In this study, we aim to unravel the genetic structure of Belarusians using high resolution analysis of 565 Y-chromosomes and 267 mtDNAs representing six geographic sub-regions of Belarus and to evaluate the temporal and geographic origin of their most common and rare lineages. Furthermore, we studied in detail the phylogeny and phylogeography of two common Belarusian NRY lineages (N1c(Tat) and I2a(P37)) and, at the level of complete mitogenomes, we investigated two deeply rooted mtDNA haplogroups (N1a3 and N3), which are generally rare but were observed in Belarusians and therefore are potentially informative from the phylogeographic perspective.
Results and Discussion
Maternal gene pool of Belarusians
A total of 267 individuals from six geographic regions of Belarus (Figure 1, Table S1) were included in the study of mtDNA diversity. Fifty-eight sub-haplogroups, as well as paraphyletic groups within them, were identified, all descending from the two basal Eurasian mtDNA haplogroups M and N(R) (Figure 2, Table S2).
Map of Belarus demonstrating the six geographic sub-regions studied is shown on the right. Numbers 1–19 correspond to the location of sampling points (Table S1). Lit – Lithuania, Lat – Latvia, Est – Estonia.
The tree is rooted relative to the RSRS according to . Belarusian sub-populations are designated as BeE – East, BeWP – West Polesie, BeEP – East Polesie, BeN – North, BeC – Centre, BeW – West. Sample sizes and absolute frequencies are also given.
Majority of the detected haplogroups are those diversified primarily within Europe and those characterizing the central-east European mtDNA pool. Among all H sub-branches identified, H1b and H2a are well represented (Figure 2), which is in agreement with previously reported studies of eastern European populations , . Belarusian haplogroup V is characterized by three first hypervariable segment (HVS-I) haplotypes (151–153 in Table S2), which are more prevalent in East Europe than in West Europe , , , . Similarly, U5a, another frequent haplogroup, is shown to be more typical for eastern Europeans compared to central and south-eastern ones, whereas haplogroup U5b reflects the input from south-west and Central Europe . Certain Belarusian U4 sub-haplogroups, e.g. U4a2, are shown to be well represented among other Slavic-speaking populations of central-east Europe and to have expanded during the last 5–8 ky . Haplogroups J and T include those haplotypes that have been shown to be European as well as Near-Eastern specific (Figure 2) . It was suggested that particular branches within J and T were in Europe already during the Late Glacial period, whereas only a few sub-lineages showed signs of Neolithic input from the Near East .
Less frequent in Belarusians are mtDNA haplogroups stemming directly from the N-node (except the R-branch), suggesting a genetic contribution from Near/Middle East region. The N1a1 HVS-I motif (haplotype 95 in Table S2) detected in Belarusians has been shown to be common among first farmers in Central Europe, but rare in the preceding Paleolithic/Mesolithic populations and in modern Europeans , . Haplogroup I1a is another lineage most likely associated with the Neolithic, whereas haplogroup W seems to have expanded within Europe earlier . N1a3 and N3 mtDNAs are also likely evidences of Middle Eastern genetic traces in Europeans.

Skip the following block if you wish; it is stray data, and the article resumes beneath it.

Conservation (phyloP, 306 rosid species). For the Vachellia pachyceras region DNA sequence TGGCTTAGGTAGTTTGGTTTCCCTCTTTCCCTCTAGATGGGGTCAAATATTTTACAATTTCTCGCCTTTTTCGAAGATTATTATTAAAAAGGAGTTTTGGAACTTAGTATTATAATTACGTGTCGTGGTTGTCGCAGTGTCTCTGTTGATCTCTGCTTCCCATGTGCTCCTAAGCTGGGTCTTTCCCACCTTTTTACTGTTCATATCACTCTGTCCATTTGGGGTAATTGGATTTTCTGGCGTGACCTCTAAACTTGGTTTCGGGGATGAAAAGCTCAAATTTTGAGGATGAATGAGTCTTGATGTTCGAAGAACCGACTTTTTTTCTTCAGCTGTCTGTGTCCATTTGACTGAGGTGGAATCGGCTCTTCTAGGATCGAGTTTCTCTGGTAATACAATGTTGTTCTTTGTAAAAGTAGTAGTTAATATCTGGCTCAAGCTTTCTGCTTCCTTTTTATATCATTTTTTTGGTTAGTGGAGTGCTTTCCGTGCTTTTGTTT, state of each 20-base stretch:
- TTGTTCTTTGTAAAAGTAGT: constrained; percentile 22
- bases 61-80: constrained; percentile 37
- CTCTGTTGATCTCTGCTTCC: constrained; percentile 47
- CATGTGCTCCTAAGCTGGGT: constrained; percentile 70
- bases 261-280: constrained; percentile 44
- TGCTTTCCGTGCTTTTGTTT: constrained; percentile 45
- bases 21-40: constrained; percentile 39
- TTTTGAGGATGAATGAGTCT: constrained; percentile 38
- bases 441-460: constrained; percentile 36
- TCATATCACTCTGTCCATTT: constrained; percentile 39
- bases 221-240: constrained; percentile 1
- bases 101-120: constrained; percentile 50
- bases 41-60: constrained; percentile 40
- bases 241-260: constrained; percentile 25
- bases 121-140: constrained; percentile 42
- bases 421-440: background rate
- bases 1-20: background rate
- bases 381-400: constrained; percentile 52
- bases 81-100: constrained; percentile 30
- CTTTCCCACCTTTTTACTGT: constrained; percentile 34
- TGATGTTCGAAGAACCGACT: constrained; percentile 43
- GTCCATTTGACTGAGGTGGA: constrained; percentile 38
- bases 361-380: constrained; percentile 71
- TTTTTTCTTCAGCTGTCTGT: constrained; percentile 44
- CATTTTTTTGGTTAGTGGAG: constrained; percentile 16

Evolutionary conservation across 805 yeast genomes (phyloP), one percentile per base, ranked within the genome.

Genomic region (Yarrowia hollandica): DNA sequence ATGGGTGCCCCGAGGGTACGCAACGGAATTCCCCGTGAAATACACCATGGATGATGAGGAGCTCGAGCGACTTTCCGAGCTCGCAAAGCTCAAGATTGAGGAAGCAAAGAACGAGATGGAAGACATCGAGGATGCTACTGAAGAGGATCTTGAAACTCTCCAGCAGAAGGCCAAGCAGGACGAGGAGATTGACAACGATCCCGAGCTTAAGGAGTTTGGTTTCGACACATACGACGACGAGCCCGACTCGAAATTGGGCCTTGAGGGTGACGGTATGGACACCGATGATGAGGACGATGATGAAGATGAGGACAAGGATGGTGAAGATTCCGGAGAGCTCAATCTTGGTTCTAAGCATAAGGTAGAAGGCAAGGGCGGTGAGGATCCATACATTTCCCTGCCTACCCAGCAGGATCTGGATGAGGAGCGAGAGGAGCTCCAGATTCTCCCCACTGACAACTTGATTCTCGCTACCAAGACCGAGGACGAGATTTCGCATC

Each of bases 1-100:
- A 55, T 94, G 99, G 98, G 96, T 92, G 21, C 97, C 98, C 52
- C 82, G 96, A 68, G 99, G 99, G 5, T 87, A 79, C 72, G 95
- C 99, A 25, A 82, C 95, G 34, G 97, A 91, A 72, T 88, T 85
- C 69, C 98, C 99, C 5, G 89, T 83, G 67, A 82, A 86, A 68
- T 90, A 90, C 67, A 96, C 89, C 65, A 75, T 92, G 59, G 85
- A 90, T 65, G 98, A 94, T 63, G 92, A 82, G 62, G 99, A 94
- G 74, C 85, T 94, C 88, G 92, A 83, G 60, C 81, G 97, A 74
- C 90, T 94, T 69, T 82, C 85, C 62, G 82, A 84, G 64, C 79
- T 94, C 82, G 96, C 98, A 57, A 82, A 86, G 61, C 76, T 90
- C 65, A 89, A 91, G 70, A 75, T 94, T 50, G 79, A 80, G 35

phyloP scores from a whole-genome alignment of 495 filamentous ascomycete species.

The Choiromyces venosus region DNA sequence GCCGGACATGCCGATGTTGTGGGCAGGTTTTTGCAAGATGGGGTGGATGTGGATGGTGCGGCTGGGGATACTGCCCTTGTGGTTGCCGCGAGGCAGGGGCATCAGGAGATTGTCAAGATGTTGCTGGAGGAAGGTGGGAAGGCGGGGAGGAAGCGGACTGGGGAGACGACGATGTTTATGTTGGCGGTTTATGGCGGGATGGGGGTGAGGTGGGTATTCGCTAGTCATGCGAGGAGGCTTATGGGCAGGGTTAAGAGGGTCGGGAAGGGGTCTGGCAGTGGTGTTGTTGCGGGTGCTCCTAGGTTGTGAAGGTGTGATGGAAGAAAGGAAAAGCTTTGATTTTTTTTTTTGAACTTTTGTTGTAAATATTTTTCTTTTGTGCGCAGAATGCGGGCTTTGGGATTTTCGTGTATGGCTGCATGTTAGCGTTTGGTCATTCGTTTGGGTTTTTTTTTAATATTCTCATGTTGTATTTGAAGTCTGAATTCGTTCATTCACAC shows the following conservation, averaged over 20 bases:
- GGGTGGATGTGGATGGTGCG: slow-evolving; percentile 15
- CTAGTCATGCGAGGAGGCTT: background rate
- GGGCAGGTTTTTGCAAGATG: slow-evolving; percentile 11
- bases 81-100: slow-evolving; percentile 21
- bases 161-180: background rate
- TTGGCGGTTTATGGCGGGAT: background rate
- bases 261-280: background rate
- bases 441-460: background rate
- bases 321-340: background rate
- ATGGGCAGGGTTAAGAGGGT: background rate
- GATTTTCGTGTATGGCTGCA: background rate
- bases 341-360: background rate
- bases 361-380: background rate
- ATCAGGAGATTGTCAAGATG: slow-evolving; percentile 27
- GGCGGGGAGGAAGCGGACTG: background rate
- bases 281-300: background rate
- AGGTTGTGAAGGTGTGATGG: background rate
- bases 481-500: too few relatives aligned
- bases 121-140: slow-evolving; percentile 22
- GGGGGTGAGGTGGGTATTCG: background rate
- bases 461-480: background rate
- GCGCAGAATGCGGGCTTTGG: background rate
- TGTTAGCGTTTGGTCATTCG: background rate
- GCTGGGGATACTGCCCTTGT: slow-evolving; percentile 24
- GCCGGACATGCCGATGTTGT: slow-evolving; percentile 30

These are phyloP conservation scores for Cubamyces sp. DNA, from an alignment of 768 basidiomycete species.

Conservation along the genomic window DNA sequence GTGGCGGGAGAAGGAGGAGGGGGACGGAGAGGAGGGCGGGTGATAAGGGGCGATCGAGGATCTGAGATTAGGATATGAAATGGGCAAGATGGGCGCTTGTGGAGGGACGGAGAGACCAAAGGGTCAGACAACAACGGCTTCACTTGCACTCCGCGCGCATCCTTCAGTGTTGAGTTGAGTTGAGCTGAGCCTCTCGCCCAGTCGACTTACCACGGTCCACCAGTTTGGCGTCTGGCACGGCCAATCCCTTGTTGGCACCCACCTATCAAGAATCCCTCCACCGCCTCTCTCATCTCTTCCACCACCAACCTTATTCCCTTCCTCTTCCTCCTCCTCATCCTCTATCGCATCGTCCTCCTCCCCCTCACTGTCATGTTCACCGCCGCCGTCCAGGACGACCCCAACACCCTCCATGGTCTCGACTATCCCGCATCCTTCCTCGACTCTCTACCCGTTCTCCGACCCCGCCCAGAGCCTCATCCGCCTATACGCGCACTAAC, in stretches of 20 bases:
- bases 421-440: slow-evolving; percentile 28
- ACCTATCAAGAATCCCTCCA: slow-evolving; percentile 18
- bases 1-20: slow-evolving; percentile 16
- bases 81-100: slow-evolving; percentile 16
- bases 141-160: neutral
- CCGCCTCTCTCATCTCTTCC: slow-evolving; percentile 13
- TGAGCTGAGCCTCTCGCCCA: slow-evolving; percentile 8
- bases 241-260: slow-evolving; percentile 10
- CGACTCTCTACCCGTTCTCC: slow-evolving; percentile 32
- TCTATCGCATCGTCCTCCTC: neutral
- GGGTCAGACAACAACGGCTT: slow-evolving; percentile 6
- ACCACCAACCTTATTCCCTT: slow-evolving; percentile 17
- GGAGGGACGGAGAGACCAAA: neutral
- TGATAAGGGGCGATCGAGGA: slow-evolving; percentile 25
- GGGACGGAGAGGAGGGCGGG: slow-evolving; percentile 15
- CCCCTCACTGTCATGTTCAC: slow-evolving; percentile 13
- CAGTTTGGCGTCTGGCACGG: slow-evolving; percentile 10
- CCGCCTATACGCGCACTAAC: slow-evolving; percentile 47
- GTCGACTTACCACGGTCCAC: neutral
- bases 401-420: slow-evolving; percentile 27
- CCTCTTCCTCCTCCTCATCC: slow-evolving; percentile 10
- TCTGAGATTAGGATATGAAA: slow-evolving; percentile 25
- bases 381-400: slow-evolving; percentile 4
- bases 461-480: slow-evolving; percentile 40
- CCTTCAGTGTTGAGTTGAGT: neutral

The smallest component of the Belarusian maternal gene pool comprises of four East Asian specific M-rooted haplogroups (Figure 2). It has been demonstrated that such a minor share of East Eurasian mtDNAs is steady among western and central-east Europeans irrespective of their linguistic affiliation, while it increases notably eastward within East Europe reaching up to one-third among particular Volga-Uralic populations , .
To visualize the intra-population structure of Belarusians we used principle component (PC) analysis based on haplogroup frequencies. West and East Polesie (southern Belarus) are scattered in the PC plots and shifted from other sub-regions due to lower frequencies of haplogroups J and U5 and higher frequencies of T, H2 and K (PC plots PC1vsPC2 and PC1vsPC3 in Figure S1). However, this could be, partly, due to events of genetic drift within these relatively small regions. MtDNA haplogroups in general demonstrate notable frequency patterns only in a wider geographic context, e.g. within West Eurasia , , , whereas within a smaller region, such as the East European plain, these patterns are not seen for all lineages (Table S3). We examined the genetic variance between two major geographical subdivisions in Belarusians, in particular, southern vs the remaining four sub-populations and western vs the remaining sub-groups (see the Methods section for grouping details) using analysis of molecular variance (AMOVA). Our results suggest that the genetic differentiation between southern and the rest of the sub-groups was marginally significant (Table S4) although the inter-group variation was low (0.32%). In addition, pairwise Fst values tested between six Belarusian sub-populations indicate very low inter-population genetic differentiation (Table S5). Altogether, our mtDNA analyses suggest that there is no strong evidence of substructure within the Belarusian maternal gene pool.